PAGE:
Our remaining leg was to follow the old fire trail (shown only on 1st edn maps) back down across the SE side of Deadmans Hill. It began open and benched, a concrete ford where it crossed Honeysuckle Creek, a very overgrown area, then settled into a footpad down the still-benched old trail. A long time since a vehicle has driven it. Having kept the pièce de résistance till last, I enthused the party with the news that we were heading for a hayshed. Our 30 years old reference picture showed a grand structure. Alas, breaking into the open beside the creek, with Mt Tennent fire trail (and car high up on Apollo Road) in view, we saw no hay-stuffed barn, but a set of concrete foundations (see pic 7) for NA6 Hayshed. Two of the metal structures from the top of the walls leaned against a fence and the party showed me where more of the shed lay - down in a nearby rubbish dump. A sad ending to a fine day of bagging - may be 6 sites is over the daily bag limit.
We wandered back up the main fire trail, then the road to the car.
Postscript: Reviewing the reference material, Bushfold Flats is a little more complex, wrt identified sites. Provided the GRs are accurate (and that is a big proviso), the N end of the Flats contain 3 sites - TH2 Hut remains, TH3 Bushfold Hut (the Bushfold Flats shed visited on 25 Mar 05 and 21 Oct 05) and TH4 Bushfold Shearing Shed. The S end, which we visited today, contains 4 sites - TH5 1-2 Bushfold Shearers Quarters, TH5 2-2 Bushfold Sheep yard, TH6 Bushfold Covered Sheep Pen and TH7 Sheep yard. It would be my guess that the rebuilt Bushfold Flats hut is built on the site of TH5 1-2 Bushfold Shearers Quarters and 'Bushford' site is TH6 Bushfold Covered Sheep Pen. Back I'll have to go.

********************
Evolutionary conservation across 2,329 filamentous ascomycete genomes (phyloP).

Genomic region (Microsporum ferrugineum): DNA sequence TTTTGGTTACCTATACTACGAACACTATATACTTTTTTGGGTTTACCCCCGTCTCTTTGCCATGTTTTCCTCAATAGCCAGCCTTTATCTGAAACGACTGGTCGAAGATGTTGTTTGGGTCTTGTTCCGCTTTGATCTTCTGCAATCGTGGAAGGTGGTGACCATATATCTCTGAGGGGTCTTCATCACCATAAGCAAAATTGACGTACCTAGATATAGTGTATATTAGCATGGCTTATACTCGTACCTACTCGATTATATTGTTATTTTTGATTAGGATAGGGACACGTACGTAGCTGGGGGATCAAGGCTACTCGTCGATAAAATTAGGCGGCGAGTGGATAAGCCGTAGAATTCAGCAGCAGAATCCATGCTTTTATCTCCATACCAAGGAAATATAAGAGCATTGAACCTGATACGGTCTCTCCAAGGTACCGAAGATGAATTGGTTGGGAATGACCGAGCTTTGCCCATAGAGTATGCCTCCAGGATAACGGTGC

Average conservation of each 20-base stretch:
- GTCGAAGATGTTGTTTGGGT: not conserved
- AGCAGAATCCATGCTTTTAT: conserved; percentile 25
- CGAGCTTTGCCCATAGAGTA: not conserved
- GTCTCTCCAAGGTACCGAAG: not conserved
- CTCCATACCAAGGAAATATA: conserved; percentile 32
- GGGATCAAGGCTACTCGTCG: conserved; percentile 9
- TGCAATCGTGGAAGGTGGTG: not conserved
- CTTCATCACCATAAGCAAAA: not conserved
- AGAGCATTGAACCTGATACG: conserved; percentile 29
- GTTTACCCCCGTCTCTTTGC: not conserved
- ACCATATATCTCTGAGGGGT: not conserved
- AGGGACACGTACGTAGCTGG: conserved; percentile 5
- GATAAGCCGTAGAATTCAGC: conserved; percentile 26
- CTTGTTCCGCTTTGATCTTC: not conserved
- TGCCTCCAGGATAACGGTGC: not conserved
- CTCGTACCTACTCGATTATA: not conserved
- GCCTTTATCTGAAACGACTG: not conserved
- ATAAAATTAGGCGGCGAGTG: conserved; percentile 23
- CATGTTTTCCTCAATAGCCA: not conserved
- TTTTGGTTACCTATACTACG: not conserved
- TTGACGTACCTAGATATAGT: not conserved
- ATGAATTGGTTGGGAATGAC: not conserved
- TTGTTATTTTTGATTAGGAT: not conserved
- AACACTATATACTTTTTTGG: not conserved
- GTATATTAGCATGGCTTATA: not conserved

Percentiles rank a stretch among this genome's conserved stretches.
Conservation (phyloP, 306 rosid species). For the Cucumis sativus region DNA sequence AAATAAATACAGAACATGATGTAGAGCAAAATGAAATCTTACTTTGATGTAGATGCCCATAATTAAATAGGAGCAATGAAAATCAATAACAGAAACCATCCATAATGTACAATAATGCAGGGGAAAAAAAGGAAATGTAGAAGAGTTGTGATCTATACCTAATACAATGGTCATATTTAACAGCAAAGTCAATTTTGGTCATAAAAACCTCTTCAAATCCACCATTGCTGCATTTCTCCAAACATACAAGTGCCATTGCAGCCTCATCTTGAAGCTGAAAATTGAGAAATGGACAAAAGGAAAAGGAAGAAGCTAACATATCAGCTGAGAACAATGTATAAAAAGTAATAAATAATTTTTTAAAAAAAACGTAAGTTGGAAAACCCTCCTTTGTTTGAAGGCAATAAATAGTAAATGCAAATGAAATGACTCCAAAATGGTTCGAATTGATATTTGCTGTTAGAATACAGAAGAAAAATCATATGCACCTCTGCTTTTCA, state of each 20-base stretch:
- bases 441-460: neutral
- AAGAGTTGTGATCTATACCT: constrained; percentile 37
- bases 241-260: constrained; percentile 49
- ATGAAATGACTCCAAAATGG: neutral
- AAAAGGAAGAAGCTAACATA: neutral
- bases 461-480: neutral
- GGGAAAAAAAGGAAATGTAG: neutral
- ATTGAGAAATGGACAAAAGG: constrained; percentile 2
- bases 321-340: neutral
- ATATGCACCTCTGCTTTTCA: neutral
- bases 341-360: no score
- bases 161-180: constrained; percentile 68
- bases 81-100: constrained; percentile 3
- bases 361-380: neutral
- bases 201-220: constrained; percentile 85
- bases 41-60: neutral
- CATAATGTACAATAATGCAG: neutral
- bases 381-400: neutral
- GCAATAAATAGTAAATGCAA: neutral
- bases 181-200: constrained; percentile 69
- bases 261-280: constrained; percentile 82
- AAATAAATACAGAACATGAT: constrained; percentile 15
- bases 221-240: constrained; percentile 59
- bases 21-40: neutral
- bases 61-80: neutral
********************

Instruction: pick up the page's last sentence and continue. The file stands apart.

Everyone seemed to enjoy the day. Maybe the change of route included more variety. The weather was kind, but a mite chilly on the hands at times. Hard to grade - from easy fire trail to a puffing climb.
Thanks to Ian, Jeff, Karen and Tony for excellent bagging skills, great company and fun.
Distance: 15.1km Climb: 500m. Time: 8:50am - 3:35pm (6.75hrs), with 40mins of stops.
KMZ file for Google Earth/Maps: Around Honeysuckle Creek
|Click on a thumbnail below to see the full sized picture
|1 NA5 Stockyard - site
|2 Digging the trench in the Mt Tennent fire trail
|3 Rebuilt Bushfold Flats hut
|4 'Bushford'-'Bushfold' site
|5 NA7 Honeysuckle Hut and stockyard - site
|6 View to Honeysuckle Creek swamp and Blue Gum Hill from 1340m feature
|7 NA6 Hayshed - site